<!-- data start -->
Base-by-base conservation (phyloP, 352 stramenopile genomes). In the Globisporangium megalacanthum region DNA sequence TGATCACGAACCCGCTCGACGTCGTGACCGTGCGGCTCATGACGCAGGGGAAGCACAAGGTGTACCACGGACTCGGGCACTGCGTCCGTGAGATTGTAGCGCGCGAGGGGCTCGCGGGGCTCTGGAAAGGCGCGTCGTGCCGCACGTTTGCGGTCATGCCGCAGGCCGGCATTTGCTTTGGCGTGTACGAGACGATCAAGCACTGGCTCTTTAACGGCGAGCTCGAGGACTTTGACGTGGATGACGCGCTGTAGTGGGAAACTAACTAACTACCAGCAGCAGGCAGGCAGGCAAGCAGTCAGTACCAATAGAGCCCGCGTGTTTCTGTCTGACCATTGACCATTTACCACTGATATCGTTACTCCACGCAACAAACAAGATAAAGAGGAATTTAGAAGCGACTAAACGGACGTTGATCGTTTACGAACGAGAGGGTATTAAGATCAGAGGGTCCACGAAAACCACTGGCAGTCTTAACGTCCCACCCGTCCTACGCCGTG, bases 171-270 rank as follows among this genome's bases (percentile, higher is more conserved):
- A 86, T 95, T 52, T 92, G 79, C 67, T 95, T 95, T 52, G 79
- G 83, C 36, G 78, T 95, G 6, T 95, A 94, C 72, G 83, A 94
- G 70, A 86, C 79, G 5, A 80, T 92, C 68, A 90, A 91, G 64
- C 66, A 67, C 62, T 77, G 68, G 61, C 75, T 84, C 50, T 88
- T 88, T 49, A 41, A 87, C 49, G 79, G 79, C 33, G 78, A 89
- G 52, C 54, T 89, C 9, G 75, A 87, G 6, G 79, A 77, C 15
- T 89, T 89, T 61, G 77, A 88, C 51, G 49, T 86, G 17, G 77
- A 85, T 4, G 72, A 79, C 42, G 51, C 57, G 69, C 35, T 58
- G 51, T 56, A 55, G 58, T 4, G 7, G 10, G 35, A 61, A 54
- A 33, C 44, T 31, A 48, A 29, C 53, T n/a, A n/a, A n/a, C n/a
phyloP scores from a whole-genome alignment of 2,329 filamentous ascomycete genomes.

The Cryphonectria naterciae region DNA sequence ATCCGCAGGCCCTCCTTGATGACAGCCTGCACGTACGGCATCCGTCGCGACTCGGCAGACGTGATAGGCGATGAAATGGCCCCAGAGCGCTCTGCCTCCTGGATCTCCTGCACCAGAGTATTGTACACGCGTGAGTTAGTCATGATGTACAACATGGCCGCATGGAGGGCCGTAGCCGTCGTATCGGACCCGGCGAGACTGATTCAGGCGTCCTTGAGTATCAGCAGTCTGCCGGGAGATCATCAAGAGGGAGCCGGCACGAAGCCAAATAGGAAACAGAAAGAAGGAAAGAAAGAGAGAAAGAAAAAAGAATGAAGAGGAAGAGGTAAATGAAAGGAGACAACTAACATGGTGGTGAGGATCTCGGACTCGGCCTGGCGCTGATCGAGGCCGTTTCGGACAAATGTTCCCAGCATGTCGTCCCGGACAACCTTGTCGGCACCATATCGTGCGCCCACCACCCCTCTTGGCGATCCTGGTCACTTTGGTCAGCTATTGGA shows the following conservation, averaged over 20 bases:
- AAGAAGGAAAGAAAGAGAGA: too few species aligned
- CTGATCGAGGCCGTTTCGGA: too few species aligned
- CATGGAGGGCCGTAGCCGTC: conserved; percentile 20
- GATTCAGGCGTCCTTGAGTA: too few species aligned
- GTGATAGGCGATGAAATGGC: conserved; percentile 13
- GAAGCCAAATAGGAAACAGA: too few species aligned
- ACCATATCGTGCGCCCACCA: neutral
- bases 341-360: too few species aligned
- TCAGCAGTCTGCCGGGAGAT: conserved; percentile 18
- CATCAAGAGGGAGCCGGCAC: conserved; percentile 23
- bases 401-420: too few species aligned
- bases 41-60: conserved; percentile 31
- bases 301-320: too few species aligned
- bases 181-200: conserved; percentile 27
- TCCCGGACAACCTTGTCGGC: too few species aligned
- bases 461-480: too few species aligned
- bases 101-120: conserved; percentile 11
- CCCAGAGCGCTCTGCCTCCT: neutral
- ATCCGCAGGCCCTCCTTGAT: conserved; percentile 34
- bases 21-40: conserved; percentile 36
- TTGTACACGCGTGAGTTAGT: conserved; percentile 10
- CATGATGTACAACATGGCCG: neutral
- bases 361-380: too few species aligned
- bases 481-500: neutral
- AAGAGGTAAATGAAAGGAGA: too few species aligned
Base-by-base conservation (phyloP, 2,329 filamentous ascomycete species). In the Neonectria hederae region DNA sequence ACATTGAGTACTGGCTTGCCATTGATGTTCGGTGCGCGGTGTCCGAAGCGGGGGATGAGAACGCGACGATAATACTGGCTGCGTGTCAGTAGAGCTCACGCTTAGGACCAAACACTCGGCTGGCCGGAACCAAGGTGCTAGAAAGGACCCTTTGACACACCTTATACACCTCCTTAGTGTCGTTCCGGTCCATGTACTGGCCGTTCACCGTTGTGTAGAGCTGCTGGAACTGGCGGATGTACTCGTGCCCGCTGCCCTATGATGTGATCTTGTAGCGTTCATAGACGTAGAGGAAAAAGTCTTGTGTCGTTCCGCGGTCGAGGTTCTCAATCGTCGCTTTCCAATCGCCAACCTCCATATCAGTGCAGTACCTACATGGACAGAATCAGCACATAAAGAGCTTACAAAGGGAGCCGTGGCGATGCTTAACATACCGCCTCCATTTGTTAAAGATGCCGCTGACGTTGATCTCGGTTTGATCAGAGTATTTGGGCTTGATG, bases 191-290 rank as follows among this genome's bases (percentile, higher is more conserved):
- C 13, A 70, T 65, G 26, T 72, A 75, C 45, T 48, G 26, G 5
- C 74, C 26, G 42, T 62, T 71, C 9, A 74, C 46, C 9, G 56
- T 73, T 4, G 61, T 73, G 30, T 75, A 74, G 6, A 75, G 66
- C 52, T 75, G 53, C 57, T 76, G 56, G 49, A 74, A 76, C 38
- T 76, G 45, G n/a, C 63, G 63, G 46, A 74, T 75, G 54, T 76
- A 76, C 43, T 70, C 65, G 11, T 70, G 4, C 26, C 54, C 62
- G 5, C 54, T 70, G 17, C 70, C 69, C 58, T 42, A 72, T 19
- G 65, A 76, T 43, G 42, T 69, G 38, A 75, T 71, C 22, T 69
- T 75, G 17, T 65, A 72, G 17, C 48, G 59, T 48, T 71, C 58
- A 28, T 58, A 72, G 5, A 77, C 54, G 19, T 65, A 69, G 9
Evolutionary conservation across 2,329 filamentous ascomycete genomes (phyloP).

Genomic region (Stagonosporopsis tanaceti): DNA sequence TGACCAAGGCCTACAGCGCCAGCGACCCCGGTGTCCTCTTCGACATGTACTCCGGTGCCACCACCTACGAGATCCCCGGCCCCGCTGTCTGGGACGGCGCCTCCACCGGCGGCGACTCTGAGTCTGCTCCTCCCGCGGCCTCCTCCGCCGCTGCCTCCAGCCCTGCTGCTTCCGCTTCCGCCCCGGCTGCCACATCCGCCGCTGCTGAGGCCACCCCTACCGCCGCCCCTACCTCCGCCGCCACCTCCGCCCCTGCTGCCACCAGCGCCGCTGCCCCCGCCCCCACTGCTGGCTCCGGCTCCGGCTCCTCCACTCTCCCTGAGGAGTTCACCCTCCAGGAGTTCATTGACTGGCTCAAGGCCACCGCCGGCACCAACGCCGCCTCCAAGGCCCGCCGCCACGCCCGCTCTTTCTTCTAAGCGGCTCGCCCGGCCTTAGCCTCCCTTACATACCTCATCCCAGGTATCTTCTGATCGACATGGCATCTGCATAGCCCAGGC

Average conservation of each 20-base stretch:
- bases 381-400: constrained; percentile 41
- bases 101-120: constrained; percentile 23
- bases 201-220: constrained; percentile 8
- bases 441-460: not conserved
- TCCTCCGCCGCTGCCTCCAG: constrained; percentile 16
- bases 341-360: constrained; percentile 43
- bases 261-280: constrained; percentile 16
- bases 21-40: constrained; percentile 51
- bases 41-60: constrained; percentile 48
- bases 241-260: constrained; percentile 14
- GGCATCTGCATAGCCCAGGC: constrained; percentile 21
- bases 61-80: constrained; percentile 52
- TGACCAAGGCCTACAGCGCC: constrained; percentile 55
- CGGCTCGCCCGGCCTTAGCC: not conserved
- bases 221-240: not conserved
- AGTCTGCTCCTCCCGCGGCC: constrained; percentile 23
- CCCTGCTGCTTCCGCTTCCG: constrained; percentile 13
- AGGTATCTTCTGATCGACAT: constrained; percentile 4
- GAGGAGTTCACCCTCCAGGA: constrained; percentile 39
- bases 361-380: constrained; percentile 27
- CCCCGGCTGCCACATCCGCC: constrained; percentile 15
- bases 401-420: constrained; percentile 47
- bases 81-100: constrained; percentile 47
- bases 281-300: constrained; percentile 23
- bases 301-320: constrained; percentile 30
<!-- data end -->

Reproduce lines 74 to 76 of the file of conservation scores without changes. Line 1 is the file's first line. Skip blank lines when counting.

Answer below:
- bases 401-420: constrained; percentile 47
- bases 81-100: constrained; percentile 47
- bases 281-300: constrained; percentile 23